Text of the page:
Apuleius (c. 124 - c. 170 AD) Numidian writer, philosopher, rhetorician [Lucius Apuleius Madaurensis]
Metamorphoses [Metamorphoseon] (The Golden Ass) Book 11, ch. 47 [tr. Bohn’s Library (1866)]
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Alt. trans. [tr. Adlington (1566)]: "Behold Lucius I am come, thy weeping and prayers hath mooved mee to succour thee. I am she that is the naturall mother of all things, mistresse and governesse of all the Elements, the initiall progeny of worlds, chiefe of powers divine, Queene of heaven! the principall of the Gods celestiall, the light of the goddesses: at my will the planets of the ayre, the wholesome winds of the Seas, and the silences of hell be diposed; my name, my divinity is adored throughout all the world in divers manners, in variable customes and in many names, for the Phrygians call me the mother of the Gods: the Athenians, Minerva: the Cyprians, Venus: the Candians, Diana: the Sicilians Proserpina: the Eleusians, Ceres: some Juno, other Bellona, other Hecate: and principally the Æthiopians which dwell in the Orient, and the Ægyptians which are excellent in all kind of ancient doctrine, and by their proper ceremonies accustome to worship mee, doe call mee Queene Isis. Behold I am come to take pitty of thy fortune and tribulation, behold I am present to favour and ayd thee, leave off thy weeping and lamentation, put away all thy sorrow, for behold the healthfull day which is ordained by my providence, therefore be ready to attend to my commandement."

The original Latin

Sometimes referenced as Chapter 5 within Book 11.
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He who tries to be holy in order to be happy will assuredly be neither.

William Ralph Inge (1860-1954) English prelate [Dean Inge]
Christian Mysticism, Lecture 1 (1899)
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Added on 27-Jul-20 | Last updated 27-Jul-20
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Praise God, from whom all blessings flow!
Praise Him, all creatures here below!
Praise Him above, ye heavenly host!
Praise Father, Son, and Holy Ghost!

Thomas Ken (1637-1711) English cleric, poet, hymnist
Doxology (1695)

This doxology was added at the end of Ken's Morning, Evening, and Midnight Hymns ("Awake, My Soul, and with the Sun," "All Praise to Thee, My God, This Night" (or "Glory to Thee, My God, This Night"), and "Lord, Now My Sleep Does Me Forsake." It is now often sung on its own in some Christian denominations, particularly Anglican.
Added on 24-Jul-20 | Last updated 24-Jul-20
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In God we trust. All others must bring data.

W. Edwards Deming (1900-1993) American management consultant, educator
(Misattributed)

Variants: "All others must have/provide data."

Frequently attributed to Deming, probably through Mary Walton, The Deming Management Method, ch. 20 (1986), though it is presented there without attribution: "'In God we trust. All others must bring data.' If there is a credo for statisticians, it is that."

The earliest appearance in print comes from Edwin R. Fisher, Effect of Smoking on Nonsmokers: Hearing Before the Subcommittee on Tobacco of the Committee on Agriculture, House of Representatives, Ninety-fifth Congress, Second Session (7 Sep 1978): "I should like to close by citing a well-recognized cliche in scientific circles. The cliche is, 'In God we trust, others must provide data.'"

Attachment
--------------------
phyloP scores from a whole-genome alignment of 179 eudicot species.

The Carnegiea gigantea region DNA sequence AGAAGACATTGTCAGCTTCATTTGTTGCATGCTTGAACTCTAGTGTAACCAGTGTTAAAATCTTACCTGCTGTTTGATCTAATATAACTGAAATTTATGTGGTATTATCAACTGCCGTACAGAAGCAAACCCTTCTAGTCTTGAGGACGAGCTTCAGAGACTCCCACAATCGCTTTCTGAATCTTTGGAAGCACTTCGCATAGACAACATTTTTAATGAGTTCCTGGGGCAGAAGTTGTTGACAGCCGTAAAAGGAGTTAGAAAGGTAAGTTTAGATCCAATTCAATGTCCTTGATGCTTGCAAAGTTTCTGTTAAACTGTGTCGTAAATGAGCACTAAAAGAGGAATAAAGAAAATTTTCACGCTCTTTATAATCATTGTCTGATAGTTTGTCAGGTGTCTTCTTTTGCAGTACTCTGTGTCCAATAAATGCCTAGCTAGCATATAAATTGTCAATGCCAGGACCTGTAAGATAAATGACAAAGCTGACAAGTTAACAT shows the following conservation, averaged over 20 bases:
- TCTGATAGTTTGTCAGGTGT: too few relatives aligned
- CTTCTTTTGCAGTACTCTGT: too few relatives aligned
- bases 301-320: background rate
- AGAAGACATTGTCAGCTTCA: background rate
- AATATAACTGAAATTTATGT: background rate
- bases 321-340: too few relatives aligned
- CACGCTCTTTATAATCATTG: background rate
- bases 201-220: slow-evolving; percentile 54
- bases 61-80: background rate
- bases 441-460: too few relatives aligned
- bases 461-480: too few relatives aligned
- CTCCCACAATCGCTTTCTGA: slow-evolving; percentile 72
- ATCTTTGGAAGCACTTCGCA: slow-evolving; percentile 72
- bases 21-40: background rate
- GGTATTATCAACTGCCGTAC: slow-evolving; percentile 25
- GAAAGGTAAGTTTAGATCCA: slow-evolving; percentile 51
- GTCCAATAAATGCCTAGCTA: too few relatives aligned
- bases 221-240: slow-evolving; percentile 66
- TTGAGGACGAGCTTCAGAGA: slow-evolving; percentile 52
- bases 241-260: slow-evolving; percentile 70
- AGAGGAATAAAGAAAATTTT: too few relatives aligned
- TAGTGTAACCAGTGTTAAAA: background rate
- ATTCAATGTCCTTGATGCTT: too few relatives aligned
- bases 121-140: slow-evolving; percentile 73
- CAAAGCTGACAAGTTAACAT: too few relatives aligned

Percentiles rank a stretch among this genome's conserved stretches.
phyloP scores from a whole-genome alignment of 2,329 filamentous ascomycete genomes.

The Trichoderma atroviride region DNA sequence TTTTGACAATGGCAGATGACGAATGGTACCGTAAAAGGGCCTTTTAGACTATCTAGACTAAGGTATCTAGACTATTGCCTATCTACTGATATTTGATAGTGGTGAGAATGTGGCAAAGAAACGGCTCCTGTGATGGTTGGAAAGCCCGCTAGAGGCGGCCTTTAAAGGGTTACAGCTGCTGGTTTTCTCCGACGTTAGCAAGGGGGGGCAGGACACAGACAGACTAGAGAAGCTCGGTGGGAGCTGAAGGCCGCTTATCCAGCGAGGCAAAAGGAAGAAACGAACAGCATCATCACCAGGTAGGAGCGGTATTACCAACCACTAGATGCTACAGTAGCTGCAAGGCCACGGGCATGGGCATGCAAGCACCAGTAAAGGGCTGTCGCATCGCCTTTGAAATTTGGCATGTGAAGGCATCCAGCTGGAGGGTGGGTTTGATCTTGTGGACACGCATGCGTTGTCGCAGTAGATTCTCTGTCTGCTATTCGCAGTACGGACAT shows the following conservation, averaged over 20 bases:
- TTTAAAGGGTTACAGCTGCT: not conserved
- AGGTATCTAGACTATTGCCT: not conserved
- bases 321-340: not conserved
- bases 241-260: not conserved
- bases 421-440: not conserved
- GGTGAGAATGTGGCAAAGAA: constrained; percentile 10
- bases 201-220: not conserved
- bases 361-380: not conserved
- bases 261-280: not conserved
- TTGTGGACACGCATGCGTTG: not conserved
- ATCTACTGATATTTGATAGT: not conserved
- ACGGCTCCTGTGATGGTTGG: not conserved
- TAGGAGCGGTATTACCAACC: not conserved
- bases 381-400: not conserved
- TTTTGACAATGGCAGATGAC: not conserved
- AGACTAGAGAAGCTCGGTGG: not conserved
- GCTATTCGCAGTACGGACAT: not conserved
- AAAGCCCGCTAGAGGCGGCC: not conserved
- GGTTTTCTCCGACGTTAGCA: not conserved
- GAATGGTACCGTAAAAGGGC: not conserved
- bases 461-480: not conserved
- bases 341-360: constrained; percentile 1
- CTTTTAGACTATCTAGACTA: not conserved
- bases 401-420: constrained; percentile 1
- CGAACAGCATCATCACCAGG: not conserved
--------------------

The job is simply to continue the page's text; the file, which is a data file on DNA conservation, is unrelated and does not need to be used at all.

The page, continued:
For more discussion see here.
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There are three things which are real: God, human folly, and laughter. Since the first two pass our comprehension, we must do what we can with the third.

Aubrey Menen (1912-1989) English writer
Rama Retold (1954)
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Added on 2-Jul-20 | Last updated 2-Jul-20
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Man proposes, and God disposes.

[Ordina l’uomo e Dio dispone.]

Ludovico Ariosto (1474-1533) Italian poet
Orlando Furioso, Canto 46, st. 35 (1532)
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A God comprehended is no God.

[Ein begriffener Gott is kein Gott.]

Gerhard Tersteegen (1697-1769) German religious writer, preacher, mystic, hymnist [Dutch, Gerrit ter Steegen]
(Attributed)

The earliest reference I can find is in an epigraph in Rudolph Otto, The Idea of the Holy [Das Heilige] (1917) [tr. Harvey (1924)]. This is where most citations point to.
Added on 23-May-20 | Last updated 23-May-20
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God created man and, finding him not sufficiently alone, gave him a companion to make him feel his solitude more keenly.

Paul Valéry (1871-1945) French poet, critic, author, polymath
“Moralités” (1932), Tel Quel 1 (1941)
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Father asked us what was God’s noblest work. Anna said men, but I said babies. Men are often bad; babies never are.

Louisa May Alcott (1832-1888) American writer
Diary Entry (1 Sep 1843)
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Quoted in Edna D. Cheney, ed., Louisa May Alcott: Her Life, Letters, and Journals (1889)
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It was easier for me to think of a world without a creator than of a creator loaded with all of the contradictions of the world.

Simone de Beauvoir (1908-1986) French author, existentialist philosopher, feminist theorist
Quoted in “Toward a Hidden God,” Time (8 Apr 1966)
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For the holy are susceptible too to evil, even as you and I, signori; they too are helpless before sin without God’s aid. … And the holy can be fooled by sin as quickly as you or I, signori. Quicker, because they are holy.

William Faulkner (1897-1962) American novelist
“Mistral,” These 13 (1931)
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Added on 10-Mar-20 | Last updated 10-Mar-20
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But whoso hath this world’s good, and seeth his brother have need, and shutteth up his bowels of compassion from him, how dwelleth the love of God in him? My little children, let us not love in word, neither in tongue; but in deed and in truth.